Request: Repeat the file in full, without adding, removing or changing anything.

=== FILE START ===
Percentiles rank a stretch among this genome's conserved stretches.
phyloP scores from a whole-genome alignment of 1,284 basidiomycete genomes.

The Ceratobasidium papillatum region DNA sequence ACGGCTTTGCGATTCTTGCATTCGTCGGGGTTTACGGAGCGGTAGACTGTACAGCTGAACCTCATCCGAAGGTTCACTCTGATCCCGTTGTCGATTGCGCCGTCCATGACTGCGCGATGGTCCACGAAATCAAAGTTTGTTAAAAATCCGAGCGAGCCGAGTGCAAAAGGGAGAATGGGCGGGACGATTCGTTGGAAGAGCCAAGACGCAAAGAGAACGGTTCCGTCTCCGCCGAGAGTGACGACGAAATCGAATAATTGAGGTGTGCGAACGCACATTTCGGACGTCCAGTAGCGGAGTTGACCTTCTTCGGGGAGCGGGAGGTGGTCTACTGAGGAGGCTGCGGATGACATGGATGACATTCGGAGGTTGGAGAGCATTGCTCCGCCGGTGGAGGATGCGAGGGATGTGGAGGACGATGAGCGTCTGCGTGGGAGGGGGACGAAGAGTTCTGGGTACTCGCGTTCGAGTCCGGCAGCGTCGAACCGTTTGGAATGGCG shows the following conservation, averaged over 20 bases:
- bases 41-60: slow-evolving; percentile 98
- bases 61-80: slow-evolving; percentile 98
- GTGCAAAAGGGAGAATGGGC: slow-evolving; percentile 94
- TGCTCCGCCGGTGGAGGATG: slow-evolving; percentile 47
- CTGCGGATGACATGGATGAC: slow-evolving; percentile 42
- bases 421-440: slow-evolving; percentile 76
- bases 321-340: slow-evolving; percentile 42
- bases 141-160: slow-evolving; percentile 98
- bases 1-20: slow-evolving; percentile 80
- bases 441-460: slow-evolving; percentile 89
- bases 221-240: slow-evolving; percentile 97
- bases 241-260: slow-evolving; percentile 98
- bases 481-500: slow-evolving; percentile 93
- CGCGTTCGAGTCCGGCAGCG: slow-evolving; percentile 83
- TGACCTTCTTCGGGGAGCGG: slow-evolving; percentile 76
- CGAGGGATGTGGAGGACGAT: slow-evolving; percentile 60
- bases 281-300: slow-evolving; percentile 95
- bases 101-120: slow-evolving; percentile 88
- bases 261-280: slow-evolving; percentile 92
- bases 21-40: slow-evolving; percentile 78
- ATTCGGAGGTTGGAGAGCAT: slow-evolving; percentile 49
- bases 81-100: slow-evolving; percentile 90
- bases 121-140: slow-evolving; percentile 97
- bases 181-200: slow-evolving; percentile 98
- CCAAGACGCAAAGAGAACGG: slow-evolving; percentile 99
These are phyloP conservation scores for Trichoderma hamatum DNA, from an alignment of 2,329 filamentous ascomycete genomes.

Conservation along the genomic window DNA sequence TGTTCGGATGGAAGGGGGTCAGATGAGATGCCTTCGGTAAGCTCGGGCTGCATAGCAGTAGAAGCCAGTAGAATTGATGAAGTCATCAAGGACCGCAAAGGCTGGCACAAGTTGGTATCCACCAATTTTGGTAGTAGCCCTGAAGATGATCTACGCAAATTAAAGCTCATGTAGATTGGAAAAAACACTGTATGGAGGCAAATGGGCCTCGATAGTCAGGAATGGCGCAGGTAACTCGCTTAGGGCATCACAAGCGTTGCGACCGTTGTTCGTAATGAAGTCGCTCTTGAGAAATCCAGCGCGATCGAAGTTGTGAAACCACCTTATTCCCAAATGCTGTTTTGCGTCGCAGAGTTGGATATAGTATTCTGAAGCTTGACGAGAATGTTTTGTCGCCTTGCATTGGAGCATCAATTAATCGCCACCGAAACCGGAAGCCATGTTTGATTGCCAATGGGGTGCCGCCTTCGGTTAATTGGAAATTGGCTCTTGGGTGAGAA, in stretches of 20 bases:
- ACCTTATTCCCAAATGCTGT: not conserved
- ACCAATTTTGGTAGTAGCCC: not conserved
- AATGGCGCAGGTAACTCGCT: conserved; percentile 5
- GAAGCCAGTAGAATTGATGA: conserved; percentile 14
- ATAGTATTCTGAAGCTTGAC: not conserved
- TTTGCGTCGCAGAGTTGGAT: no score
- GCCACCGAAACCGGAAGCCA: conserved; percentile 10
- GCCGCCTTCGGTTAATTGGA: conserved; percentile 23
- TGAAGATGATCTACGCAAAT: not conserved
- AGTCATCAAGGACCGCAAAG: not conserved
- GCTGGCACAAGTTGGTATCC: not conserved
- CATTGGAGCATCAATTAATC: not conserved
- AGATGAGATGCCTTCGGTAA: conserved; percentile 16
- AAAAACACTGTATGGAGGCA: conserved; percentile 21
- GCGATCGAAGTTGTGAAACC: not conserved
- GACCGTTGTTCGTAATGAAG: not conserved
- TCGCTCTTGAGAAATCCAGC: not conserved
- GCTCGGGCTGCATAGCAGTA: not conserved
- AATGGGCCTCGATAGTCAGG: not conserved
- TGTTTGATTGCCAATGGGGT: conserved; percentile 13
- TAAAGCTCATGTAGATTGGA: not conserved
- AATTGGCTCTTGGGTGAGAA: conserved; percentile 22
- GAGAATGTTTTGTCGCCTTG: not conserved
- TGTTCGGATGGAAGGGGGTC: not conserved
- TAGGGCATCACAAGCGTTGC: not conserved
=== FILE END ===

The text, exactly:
Percentiles rank a stretch among this genome's conserved stretches.
phyloP scores from a whole-genome alignment of 1,284 basidiomycete genomes.

The Ceratobasidium papillatum region DNA sequence ACGGCTTTGCGATTCTTGCATTCGTCGGGGTTTACGGAGCGGTAGACTGTACAGCTGAACCTCATCCGAAGGTTCACTCTGATCCCGTTGTCGATTGCGCCGTCCATGACTGCGCGATGGTCCACGAAATCAAAGTTTGTTAAAAATCCGAGCGAGCCGAGTGCAAAAGGGAGAATGGGCGGGACGATTCGTTGGAAGAGCCAAGACGCAAAGAGAACGGTTCCGTCTCCGCCGAGAGTGACGACGAAATCGAATAATTGAGGTGTGCGAACGCACATTTCGGACGTCCAGTAGCGGAGTTGACCTTCTTCGGGGAGCGGGAGGTGGTCTACTGAGGAGGCTGCGGATGACATGGATGACATTCGGAGGTTGGAGAGCATTGCTCCGCCGGTGGAGGATGCGAGGGATGTGGAGGACGATGAGCGTCTGCGTGGGAGGGGGACGAAGAGTTCTGGGTACTCGCGTTCGAGTCCGGCAGCGTCGAACCGTTTGGAATGGCG shows the following conservation, averaged over 20 bases:
- bases 41-60: slow-evolving; percentile 98
- bases 61-80: slow-evolving; percentile 98
- GTGCAAAAGGGAGAATGGGC: slow-evolving; percentile 94
- TGCTCCGCCGGTGGAGGATG: slow-evolving; percentile 47
- CTGCGGATGACATGGATGAC: slow-evolving; percentile 42
- bases 421-440: slow-evolving; percentile 76
- bases 321-340: slow-evolving; percentile 42
- bases 141-160: slow-evolving; percentile 98
- bases 1-20: slow-evolving; percentile 80
- bases 441-460: slow-evolving; percentile 89
- bases 221-240: slow-evolving; percentile 97
- bases 241-260: slow-evolving; percentile 98
- bases 481-500: slow-evolving; percentile 93
- CGCGTTCGAGTCCGGCAGCG: slow-evolving; percentile 83
- TGACCTTCTTCGGGGAGCGG: slow-evolving; percentile 76
- CGAGGGATGTGGAGGACGAT: slow-evolving; percentile 60
- bases 281-300: slow-evolving; percentile 95
- bases 101-120: slow-evolving; percentile 88
- bases 261-280: slow-evolving; percentile 92
- bases 21-40: slow-evolving; percentile 78
- ATTCGGAGGTTGGAGAGCAT: slow-evolving; percentile 49
- bases 81-100: slow-evolving; percentile 90
- bases 121-140: slow-evolving; percentile 97
- bases 181-200: slow-evolving; percentile 98
- CCAAGACGCAAAGAGAACGG: slow-evolving; percentile 99
These are phyloP conservation scores for Trichoderma hamatum DNA, from an alignment of 2,329 filamentous ascomycete genomes.

Conservation along the genomic window DNA sequence TGTTCGGATGGAAGGGGGTCAGATGAGATGCCTTCGGTAAGCTCGGGCTGCATAGCAGTAGAAGCCAGTAGAATTGATGAAGTCATCAAGGACCGCAAAGGCTGGCACAAGTTGGTATCCACCAATTTTGGTAGTAGCCCTGAAGATGATCTACGCAAATTAAAGCTCATGTAGATTGGAAAAAACACTGTATGGAGGCAAATGGGCCTCGATAGTCAGGAATGGCGCAGGTAACTCGCTTAGGGCATCACAAGCGTTGCGACCGTTGTTCGTAATGAAGTCGCTCTTGAGAAATCCAGCGCGATCGAAGTTGTGAAACCACCTTATTCCCAAATGCTGTTTTGCGTCGCAGAGTTGGATATAGTATTCTGAAGCTTGACGAGAATGTTTTGTCGCCTTGCATTGGAGCATCAATTAATCGCCACCGAAACCGGAAGCCATGTTTGATTGCCAATGGGGTGCCGCCTTCGGTTAATTGGAAATTGGCTCTTGGGTGAGAA, in stretches of 20 bases:
- ACCTTATTCCCAAATGCTGT: not conserved
- ACCAATTTTGGTAGTAGCCC: not conserved
- AATGGCGCAGGTAACTCGCT: conserved; percentile 5
- GAAGCCAGTAGAATTGATGA: conserved; percentile 14
- ATAGTATTCTGAAGCTTGAC: not conserved
- TTTGCGTCGCAGAGTTGGAT: no score
- GCCACCGAAACCGGAAGCCA: conserved; percentile 10
- GCCGCCTTCGGTTAATTGGA: conserved; percentile 23
- TGAAGATGATCTACGCAAAT: not conserved
- AGTCATCAAGGACCGCAAAG: not conserved
- GCTGGCACAAGTTGGTATCC: not conserved
- CATTGGAGCATCAATTAATC: not conserved
- AGATGAGATGCCTTCGGTAA: conserved; percentile 16
- AAAAACACTGTATGGAGGCA: conserved; percentile 21
- GCGATCGAAGTTGTGAAACC: not conserved
- GACCGTTGTTCGTAATGAAG: not conserved
- TCGCTCTTGAGAAATCCAGC: not conserved
- GCTCGGGCTGCATAGCAGTA: not conserved
- AATGGGCCTCGATAGTCAGG: not conserved
- TGTTTGATTGCCAATGGGGT: conserved; percentile 13
- TAAAGCTCATGTAGATTGGA: not conserved
- AATTGGCTCTTGGGTGAGAA: conserved; percentile 22
- GAGAATGTTTTGTCGCCTTG: not conserved
- TGTTCGGATGGAAGGGGGTC: not conserved
- TAGGGCATCACAAGCGTTGC: not conserved